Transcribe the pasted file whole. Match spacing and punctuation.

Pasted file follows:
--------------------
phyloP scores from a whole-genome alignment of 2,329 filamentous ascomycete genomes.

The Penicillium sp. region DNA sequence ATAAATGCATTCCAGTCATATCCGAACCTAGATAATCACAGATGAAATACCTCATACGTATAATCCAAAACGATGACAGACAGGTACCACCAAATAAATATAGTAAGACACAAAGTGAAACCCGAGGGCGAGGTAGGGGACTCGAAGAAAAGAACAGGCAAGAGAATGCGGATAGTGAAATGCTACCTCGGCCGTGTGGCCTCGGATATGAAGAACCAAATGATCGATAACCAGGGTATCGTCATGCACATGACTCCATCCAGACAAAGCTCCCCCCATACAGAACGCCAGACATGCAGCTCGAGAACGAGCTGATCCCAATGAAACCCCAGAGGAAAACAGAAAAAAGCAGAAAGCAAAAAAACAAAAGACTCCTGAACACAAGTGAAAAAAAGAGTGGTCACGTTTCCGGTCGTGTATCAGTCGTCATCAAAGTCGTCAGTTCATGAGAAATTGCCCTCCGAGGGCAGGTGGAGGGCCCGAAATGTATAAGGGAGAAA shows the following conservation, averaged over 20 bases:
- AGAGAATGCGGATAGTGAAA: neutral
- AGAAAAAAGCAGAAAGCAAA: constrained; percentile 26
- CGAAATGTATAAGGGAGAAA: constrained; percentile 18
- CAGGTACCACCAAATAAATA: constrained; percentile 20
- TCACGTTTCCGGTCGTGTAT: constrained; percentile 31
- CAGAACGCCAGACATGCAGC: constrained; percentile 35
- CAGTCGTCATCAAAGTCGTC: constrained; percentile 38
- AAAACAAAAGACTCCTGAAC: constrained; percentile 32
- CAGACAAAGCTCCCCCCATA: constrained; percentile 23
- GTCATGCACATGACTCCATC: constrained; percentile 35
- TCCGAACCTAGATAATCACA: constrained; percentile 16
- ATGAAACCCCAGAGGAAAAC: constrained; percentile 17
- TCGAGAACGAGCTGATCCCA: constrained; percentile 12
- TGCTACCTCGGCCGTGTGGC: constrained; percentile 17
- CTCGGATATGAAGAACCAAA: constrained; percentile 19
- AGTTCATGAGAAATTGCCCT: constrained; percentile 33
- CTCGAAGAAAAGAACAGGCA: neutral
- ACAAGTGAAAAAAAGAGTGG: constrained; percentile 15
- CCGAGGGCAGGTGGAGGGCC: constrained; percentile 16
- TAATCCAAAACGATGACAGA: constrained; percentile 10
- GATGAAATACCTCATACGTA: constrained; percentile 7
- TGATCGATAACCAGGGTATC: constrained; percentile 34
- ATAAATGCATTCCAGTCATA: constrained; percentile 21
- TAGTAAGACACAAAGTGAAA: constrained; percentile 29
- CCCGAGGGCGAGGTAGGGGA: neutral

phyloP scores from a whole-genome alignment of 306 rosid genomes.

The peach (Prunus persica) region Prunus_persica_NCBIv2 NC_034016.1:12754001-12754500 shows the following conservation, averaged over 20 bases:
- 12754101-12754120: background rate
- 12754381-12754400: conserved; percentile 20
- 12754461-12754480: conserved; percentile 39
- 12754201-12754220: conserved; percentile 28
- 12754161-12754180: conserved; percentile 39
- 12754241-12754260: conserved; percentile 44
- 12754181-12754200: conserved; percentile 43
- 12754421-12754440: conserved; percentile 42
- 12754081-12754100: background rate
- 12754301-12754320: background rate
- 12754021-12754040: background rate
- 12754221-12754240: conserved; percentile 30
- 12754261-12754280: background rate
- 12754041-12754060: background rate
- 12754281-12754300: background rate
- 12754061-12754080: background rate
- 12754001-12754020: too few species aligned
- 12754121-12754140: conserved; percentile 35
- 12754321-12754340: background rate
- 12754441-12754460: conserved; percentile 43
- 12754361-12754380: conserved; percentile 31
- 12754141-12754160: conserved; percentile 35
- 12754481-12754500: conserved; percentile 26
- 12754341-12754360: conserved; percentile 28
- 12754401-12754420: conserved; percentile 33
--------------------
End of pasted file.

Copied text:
phyloP scores from a whole-genome alignment of 2,329 filamentous ascomycete genomes.

The Penicillium sp. region DNA sequence ATAAATGCATTCCAGTCATATCCGAACCTAGATAATCACAGATGAAATACCTCATACGTATAATCCAAAACGATGACAGACAGGTACCACCAAATAAATATAGTAAGACACAAAGTGAAACCCGAGGGCGAGGTAGGGGACTCGAAGAAAAGAACAGGCAAGAGAATGCGGATAGTGAAATGCTACCTCGGCCGTGTGGCCTCGGATATGAAGAACCAAATGATCGATAACCAGGGTATCGTCATGCACATGACTCCATCCAGACAAAGCTCCCCCCATACAGAACGCCAGACATGCAGCTCGAGAACGAGCTGATCCCAATGAAACCCCAGAGGAAAACAGAAAAAAGCAGAAAGCAAAAAAACAAAAGACTCCTGAACACAAGTGAAAAAAAGAGTGGTCACGTTTCCGGTCGTGTATCAGTCGTCATCAAAGTCGTCAGTTCATGAGAAATTGCCCTCCGAGGGCAGGTGGAGGGCCCGAAATGTATAAGGGAGAAA shows the following conservation, averaged over 20 bases:
- AGAGAATGCGGATAGTGAAA: neutral
- AGAAAAAAGCAGAAAGCAAA: constrained; percentile 26
- CGAAATGTATAAGGGAGAAA: constrained; percentile 18
- CAGGTACCACCAAATAAATA: constrained; percentile 20
- TCACGTTTCCGGTCGTGTAT: constrained; percentile 31
- CAGAACGCCAGACATGCAGC: constrained; percentile 35
- CAGTCGTCATCAAAGTCGTC: constrained; percentile 38
- AAAACAAAAGACTCCTGAAC: constrained; percentile 32
- CAGACAAAGCTCCCCCCATA: constrained; percentile 23
- GTCATGCACATGACTCCATC: constrained; percentile 35
- TCCGAACCTAGATAATCACA: constrained; percentile 16
- ATGAAACCCCAGAGGAAAAC: constrained; percentile 17
- TCGAGAACGAGCTGATCCCA: constrained; percentile 12
- TGCTACCTCGGCCGTGTGGC: constrained; percentile 17
- CTCGGATATGAAGAACCAAA: constrained; percentile 19
- AGTTCATGAGAAATTGCCCT: constrained; percentile 33
- CTCGAAGAAAAGAACAGGCA: neutral
- ACAAGTGAAAAAAAGAGTGG: constrained; percentile 15
- CCGAGGGCAGGTGGAGGGCC: constrained; percentile 16
- TAATCCAAAACGATGACAGA: constrained; percentile 10
- GATGAAATACCTCATACGTA: constrained; percentile 7
- TGATCGATAACCAGGGTATC: constrained; percentile 34
- ATAAATGCATTCCAGTCATA: constrained; percentile 21
- TAGTAAGACACAAAGTGAAA: constrained; percentile 29
- CCCGAGGGCGAGGTAGGGGA: neutral

phyloP scores from a whole-genome alignment of 306 rosid genomes.

The peach (Prunus persica) region Prunus_persica_NCBIv2 NC_034016.1:12754001-12754500 shows the following conservation, averaged over 20 bases:
- 12754101-12754120: background rate
- 12754381-12754400: conserved; percentile 20
- 12754461-12754480: conserved; percentile 39
- 12754201-12754220: conserved; percentile 28
- 12754161-12754180: conserved; percentile 39
- 12754241-12754260: conserved; percentile 44
- 12754181-12754200: conserved; percentile 43
- 12754421-12754440: conserved; percentile 42
- 12754081-12754100: background rate
- 12754301-12754320: background rate
- 12754021-12754040: background rate
- 12754221-12754240: conserved; percentile 30
- 12754261-12754280: background rate
- 12754041-12754060: background rate
- 12754281-12754300: background rate
- 12754061-12754080: background rate
- 12754001-12754020: too few species aligned
- 12754121-12754140: conserved; percentile 35
- 12754321-12754340: background rate
- 12754441-12754460: conserved; percentile 43
- 12754361-12754380: conserved; percentile 31
- 12754141-12754160: conserved; percentile 35
- 12754481-12754500: conserved; percentile 26
- 12754341-12754360: conserved; percentile 28
- 12754401-12754420: conserved; percentile 33